From the email,
Here are some questions I'm curious about . . .
1) Who was taking pictures of you? How many did they take? Where and when were they taking them? What rank/position Koreans were present?
2) Do you think you could have refused to let them take pics of you?
3) What time do they make you wake up? Is there a wake up time and a curfew?
4) Has the medical treatment been up to par? As in gloves, masks, and proper hygiene when treating you/taking blood, etc?
5) How tight is the security there? Could you 'make a break' for it if you wanted to?
From the response,
The answers to my questions generated even more questions in my mind.
1) Have the medical staff told them about how one of the biggest dangers with N95 masks is during when a person puts it on, does something (like eating), and then puts it back on again--if you don't wash your hands properly after taking it off/putting it back on again you can infect yourself.
2) If they haven't taken blood samples how are they testing the foreigner teachers they've quarantined? Is this simply a "you're foreign" and MIGHT have had contact therefore we're detaining you for 10 days no matter what . . .
3) If people aren't being tested then how does the Korean government think it's tracking the numbers of infected properly?
4) For the foreign teachers who ARE sick--what kind of treatment are they getting? What kind of meds?
5) Has anyone been told they are being tested? And if so, what were the results? Or are they just locking you up for at least 10 days regardless of whether or not you're infected?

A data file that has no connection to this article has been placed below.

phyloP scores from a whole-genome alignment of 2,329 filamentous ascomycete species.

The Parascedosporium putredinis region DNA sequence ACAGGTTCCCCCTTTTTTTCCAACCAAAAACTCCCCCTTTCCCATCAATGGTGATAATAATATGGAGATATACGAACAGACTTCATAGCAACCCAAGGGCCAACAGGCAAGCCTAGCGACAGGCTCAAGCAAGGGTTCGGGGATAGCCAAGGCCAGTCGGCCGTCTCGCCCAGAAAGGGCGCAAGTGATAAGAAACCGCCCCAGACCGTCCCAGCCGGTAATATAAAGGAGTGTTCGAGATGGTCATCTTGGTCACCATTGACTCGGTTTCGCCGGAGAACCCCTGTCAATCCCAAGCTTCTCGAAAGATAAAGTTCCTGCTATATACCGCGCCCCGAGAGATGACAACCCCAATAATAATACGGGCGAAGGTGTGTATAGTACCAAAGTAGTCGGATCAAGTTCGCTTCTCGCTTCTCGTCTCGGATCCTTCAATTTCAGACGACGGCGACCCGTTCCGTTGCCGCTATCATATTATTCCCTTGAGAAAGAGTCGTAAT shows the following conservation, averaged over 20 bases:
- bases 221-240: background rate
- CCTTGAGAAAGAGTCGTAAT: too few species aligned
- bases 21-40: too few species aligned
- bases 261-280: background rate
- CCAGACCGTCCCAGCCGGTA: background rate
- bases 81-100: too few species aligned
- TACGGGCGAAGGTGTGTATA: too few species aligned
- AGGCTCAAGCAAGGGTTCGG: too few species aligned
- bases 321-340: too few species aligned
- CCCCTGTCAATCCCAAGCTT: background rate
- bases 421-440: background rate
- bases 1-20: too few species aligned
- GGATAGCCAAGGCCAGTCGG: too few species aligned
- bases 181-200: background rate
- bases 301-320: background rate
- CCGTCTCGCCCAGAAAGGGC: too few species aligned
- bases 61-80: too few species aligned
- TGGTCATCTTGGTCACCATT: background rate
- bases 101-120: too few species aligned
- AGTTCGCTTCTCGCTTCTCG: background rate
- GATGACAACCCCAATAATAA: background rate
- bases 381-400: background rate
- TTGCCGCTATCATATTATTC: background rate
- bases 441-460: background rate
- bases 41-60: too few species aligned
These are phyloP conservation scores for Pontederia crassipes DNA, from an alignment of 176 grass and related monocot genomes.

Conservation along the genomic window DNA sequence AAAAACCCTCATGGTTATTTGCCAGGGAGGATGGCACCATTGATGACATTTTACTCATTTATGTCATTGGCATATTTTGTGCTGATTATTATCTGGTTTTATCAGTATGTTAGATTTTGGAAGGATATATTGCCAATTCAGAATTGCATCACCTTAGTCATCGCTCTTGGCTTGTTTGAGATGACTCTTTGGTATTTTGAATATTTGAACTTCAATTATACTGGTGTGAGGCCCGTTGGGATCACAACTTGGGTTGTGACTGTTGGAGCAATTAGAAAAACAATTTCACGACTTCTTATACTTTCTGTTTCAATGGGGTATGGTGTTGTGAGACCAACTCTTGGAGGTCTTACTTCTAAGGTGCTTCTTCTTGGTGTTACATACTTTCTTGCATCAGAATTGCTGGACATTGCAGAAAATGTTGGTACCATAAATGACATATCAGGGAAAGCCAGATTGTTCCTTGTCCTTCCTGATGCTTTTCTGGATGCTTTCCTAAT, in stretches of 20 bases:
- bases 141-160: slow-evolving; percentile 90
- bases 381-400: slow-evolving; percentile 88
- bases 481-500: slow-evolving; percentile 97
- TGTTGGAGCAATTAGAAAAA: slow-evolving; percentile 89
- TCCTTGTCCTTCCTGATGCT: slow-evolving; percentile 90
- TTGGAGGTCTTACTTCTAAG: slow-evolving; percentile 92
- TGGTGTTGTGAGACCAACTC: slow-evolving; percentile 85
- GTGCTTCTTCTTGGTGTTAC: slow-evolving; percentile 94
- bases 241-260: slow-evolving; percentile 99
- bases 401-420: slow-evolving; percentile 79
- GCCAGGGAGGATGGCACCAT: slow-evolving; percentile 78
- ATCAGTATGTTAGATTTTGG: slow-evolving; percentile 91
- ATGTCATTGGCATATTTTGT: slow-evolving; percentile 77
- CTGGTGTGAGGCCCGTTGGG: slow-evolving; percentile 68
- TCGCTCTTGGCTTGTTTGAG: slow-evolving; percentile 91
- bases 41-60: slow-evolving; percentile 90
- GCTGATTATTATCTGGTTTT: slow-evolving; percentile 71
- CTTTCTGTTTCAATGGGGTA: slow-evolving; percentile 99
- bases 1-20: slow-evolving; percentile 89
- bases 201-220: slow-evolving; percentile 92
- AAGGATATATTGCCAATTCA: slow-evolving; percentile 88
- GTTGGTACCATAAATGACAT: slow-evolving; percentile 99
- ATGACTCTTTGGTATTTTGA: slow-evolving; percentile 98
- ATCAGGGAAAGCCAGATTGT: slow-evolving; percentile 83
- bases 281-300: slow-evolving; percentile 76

And then I started doing more reading . . . see the links below for the WHO's info.
Links to WHO information,
Influenza A(H1N1) guidance documents
I wondered what the guidelines, REAL guidelines, are for what a government is supposed to do when they suspect infected cases in people . . . and found this,
Acute febrile respiratory illness (fever >38°C ) with the spectrum of disease from influenza-like
illness to pneumonia.
1. A Confirmed case of swine influenza A(H1N1) virus infection is defined as an individual
with laboratory confirmed swine influenza A(H1N1) virus infection by one or more of
the following tests*:
• real-time RT-PCR
• viral culture
• four-fold rise in swine influenza A(H1N1) virus specific neutralizing antibodies.
2. A Probable case of swine influenza A(H1N1) virus infection is defined as an individual
with an influenza test that is positive for influenza A, but is unsubtypable by reagents
used to detect seasonal influenza virus infection OR
A individual with a clinically compatible illness or who died of an unexplained acute
respiratory illness who is considered to be epidemiologically linked to a probable or
* Note: The test(s) should be performed according to the most currently available guidance on
From wikipedia's entry on real-time RT-PCR, or, Real-time polymerase chain reaction,
There are numerous applications for real-time polymerase chain reaction in the laboratory. It is commonly used for both diagnostic and basic research.
Diagnostic real-time PCR is applied to rapidly detect nucleic acids that are diagnostic of, for example, infectious diseases, cancer and genetic abnormalities. The introduction of real-time PCR assays to the clinical microbiology laboratory has significantly improved the diagnosis of infectious diseases,  and is deployed as a tool to detect newly emerging diseases, such as flu, in diagnostic tests.
In research settings, real-time PCR is mainly used to provide quantitative measurements of gene transcription. The technology may be used in determining how the genetic expression of a particular gene changes over time, such as in the response of tissue and cell cultures to an administration of a pharmacological agent, progression of cell differentiation, or in response to changes in environmental conditions.